Also, SMART is spending more than $500,000 to install Z gates, which direct pedestrians and bicyclists around sidewalk fencing, across 30 of its 62 road-level crossings to improve safety. It moved Rohnert Park’s Golf Course Drive crossing to the top of the list after accidental deaths there on back-to-back mornings in late June.

Since last month, the county’s Department of Health and Human Services has been working with supervisors and directly with Mansourian, health department director Barbie Robinson said.

Long-term goals of the collaboration include providing various crisis intervention training to make people more aware of suicidal behavior and creating suicide awareness campaigns for community members riding the train or living near rail line crossings, said Bill Carter, director of the behavioral health division.

In addition, local health department officials are cognizant of suicide rates that are increasing locally and nationwide. About 75 Sonoma County residents die by suicide each year, according to a September report on suicide prevention published by the health department. The suicide death rate for the county is 13.4 deaths per 100,000, slightly higher than the state average of 10.4 people per 100,000.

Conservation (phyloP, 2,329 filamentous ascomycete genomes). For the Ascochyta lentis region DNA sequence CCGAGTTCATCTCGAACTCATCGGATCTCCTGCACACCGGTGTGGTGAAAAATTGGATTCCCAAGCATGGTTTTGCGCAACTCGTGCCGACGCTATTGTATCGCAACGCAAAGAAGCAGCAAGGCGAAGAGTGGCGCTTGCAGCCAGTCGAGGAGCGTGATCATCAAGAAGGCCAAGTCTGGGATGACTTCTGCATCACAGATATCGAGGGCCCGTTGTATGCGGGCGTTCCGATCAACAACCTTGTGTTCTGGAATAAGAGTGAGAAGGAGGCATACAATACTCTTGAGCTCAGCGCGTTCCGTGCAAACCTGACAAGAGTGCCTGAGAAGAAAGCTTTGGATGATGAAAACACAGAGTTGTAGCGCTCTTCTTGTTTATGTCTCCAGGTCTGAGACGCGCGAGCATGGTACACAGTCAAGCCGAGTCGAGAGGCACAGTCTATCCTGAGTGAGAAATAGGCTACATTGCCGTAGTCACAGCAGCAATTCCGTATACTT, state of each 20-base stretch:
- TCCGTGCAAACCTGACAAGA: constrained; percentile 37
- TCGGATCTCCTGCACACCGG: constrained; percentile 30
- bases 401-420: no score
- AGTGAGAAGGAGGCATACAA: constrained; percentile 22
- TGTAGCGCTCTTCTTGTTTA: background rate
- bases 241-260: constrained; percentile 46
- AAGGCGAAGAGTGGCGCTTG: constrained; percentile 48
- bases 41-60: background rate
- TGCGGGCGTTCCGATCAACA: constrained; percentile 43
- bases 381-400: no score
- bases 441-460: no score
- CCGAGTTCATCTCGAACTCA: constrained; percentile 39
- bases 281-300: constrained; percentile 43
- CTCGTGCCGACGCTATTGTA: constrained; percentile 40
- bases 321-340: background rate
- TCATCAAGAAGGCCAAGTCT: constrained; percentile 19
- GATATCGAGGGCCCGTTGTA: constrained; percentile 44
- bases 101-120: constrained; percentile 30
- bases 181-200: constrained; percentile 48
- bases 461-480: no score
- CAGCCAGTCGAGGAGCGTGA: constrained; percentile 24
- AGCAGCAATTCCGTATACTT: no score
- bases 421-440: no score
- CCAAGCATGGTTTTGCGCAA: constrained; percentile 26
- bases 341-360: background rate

“Suicide rates in general are on the rise, so it is a concern in the mental health field across the board,” Carter said. “The county has invested a lot in suicide prevention efforts, like training professionals in the community, so we take this very seriously.”

County health leaders have suggested that SMART employees could benefit from further suicide-prevention training to prepare them if they come in contact with passengers or people near the tracks who are struggling.

To be sure, the string of train deaths has taken an emotional toll on the train conductors, engineers and everyone who works for SMART.

“Our engineers are stressed out and demoralized by the situation of what’s going on,” said Felix Huerta, a union official with Operating Engineers Local Union 3, which represents 28 rail agency employees.

Huerta has asked SMART to hire more code enforcement officials who patrol the rail line, saying it’s too big a task for the single employee now doing the job.

The rail agency has included money in its 2018-2019 budget for at least one more full-time enforcement officer but hasn’t hired one.

Tesia Blonski, who works as a peer support specialist for a local mental health wellness center, said often people think talking about suicide is taboo, which can be just as damaging as being overly talkative about them.

Blonski recommended suicide-prevention conversations in the schools, at the family dinner table and more broadly in community forums.

“The majority of the population may not be touched by mental health on a day-to-day level until it comes to something publicly happening like a school shooting or multiple SMART train deaths,” she said. “This spree of suicides along the SMART train is maybe pointing to something larger going on that we can’t ignore anymore.”